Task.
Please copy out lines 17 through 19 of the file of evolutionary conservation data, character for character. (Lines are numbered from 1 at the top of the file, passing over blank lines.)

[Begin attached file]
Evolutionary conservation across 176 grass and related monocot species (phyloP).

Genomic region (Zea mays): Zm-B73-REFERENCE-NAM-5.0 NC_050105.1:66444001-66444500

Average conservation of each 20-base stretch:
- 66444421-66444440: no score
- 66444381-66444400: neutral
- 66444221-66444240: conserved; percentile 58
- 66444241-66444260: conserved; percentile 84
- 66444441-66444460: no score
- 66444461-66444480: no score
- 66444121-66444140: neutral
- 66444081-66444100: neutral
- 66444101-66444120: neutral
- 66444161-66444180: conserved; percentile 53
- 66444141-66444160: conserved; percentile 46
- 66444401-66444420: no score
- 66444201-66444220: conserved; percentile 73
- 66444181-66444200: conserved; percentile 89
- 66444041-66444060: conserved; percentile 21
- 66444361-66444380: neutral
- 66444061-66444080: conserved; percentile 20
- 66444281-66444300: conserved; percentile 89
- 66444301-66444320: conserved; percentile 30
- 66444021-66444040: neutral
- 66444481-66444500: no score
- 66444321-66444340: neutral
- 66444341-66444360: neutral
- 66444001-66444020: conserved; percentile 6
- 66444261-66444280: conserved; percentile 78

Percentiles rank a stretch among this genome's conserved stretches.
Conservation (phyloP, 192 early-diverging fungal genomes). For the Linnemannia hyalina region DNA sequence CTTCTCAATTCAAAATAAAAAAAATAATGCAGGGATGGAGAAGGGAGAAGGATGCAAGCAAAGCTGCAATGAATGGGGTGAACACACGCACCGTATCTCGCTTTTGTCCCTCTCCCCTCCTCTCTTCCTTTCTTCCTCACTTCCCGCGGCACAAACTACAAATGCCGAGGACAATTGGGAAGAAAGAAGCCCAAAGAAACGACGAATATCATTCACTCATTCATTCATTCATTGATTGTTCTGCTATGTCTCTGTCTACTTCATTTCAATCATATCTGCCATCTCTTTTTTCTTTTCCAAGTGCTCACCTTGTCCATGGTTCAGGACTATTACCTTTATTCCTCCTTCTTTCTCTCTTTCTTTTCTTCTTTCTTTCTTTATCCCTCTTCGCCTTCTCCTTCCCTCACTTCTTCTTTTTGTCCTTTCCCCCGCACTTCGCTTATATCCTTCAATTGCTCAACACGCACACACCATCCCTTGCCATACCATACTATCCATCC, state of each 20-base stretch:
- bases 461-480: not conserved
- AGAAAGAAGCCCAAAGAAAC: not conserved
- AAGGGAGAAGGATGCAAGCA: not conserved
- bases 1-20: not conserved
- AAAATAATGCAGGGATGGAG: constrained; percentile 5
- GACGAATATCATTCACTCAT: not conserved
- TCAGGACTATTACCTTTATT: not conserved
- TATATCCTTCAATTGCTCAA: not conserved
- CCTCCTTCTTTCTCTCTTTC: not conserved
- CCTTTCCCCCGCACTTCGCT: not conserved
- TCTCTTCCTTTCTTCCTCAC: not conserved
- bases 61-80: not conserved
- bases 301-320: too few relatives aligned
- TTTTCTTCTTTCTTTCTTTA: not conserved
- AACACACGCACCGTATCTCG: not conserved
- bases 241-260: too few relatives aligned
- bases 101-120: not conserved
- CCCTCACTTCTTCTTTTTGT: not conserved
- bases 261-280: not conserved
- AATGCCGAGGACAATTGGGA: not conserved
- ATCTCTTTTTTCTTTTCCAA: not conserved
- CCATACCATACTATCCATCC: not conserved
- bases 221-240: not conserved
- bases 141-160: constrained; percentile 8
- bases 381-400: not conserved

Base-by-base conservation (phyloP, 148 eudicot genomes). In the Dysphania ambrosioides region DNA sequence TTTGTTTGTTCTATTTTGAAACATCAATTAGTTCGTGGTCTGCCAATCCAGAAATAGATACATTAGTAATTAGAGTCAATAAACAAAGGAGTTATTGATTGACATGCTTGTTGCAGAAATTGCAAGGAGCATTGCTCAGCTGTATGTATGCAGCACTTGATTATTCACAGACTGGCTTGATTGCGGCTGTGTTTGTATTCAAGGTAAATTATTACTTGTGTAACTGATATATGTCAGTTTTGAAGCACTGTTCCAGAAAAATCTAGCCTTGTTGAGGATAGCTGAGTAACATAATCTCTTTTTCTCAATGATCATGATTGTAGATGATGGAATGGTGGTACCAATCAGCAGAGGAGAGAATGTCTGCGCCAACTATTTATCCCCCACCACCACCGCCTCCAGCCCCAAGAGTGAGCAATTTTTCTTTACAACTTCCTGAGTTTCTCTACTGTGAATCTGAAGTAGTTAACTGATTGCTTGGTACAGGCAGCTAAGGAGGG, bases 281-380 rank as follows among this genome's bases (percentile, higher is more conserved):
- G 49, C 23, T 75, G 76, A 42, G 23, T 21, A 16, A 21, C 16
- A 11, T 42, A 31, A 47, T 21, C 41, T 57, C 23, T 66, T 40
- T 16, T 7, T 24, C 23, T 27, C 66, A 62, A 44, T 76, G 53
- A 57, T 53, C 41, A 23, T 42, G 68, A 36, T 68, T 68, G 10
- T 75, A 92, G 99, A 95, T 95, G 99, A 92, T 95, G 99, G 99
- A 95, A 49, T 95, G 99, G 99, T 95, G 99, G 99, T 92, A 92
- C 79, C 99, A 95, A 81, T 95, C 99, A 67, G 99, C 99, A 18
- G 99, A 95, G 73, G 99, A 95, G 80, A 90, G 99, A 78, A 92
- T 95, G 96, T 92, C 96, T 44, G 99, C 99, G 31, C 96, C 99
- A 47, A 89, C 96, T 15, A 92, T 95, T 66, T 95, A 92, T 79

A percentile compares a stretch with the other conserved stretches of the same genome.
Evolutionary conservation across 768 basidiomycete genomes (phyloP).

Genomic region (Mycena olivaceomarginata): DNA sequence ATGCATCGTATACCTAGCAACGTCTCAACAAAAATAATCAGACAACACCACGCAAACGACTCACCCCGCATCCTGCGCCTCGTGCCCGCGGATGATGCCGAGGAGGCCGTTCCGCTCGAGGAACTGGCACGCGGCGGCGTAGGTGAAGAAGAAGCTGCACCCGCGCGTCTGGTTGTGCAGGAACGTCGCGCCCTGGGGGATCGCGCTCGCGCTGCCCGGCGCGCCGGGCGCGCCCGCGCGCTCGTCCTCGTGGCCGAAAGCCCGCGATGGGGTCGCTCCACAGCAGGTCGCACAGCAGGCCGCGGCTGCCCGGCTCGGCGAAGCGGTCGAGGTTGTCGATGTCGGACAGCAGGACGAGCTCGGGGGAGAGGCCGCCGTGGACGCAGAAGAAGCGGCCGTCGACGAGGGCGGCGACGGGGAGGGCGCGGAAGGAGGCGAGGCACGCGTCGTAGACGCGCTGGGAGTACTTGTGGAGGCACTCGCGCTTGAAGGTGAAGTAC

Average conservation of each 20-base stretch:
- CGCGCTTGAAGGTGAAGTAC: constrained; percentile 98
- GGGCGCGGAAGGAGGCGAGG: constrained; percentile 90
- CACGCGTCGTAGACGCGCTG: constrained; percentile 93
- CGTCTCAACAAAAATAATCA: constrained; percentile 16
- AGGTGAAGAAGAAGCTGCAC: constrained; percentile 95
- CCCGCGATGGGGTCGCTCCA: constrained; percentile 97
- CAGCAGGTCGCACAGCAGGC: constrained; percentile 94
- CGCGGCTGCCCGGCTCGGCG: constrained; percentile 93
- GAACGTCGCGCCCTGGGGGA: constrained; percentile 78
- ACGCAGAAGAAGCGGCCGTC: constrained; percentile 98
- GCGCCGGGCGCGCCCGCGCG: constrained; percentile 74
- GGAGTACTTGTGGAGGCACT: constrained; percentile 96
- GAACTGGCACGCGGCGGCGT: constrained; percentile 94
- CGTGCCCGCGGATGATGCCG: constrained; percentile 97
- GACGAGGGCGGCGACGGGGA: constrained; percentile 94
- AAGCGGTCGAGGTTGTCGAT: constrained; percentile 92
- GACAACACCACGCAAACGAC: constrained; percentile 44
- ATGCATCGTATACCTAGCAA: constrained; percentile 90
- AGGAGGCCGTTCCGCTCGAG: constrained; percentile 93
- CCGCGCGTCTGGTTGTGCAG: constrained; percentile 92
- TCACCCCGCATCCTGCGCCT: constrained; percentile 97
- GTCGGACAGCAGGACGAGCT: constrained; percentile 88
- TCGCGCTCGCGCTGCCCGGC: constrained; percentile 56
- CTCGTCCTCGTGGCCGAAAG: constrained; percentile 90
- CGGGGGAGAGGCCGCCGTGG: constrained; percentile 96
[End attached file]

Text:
- 66444181-66444200: conserved; percentile 89
- 66444041-66444060: conserved; percentile 21
- 66444361-66444380: neutral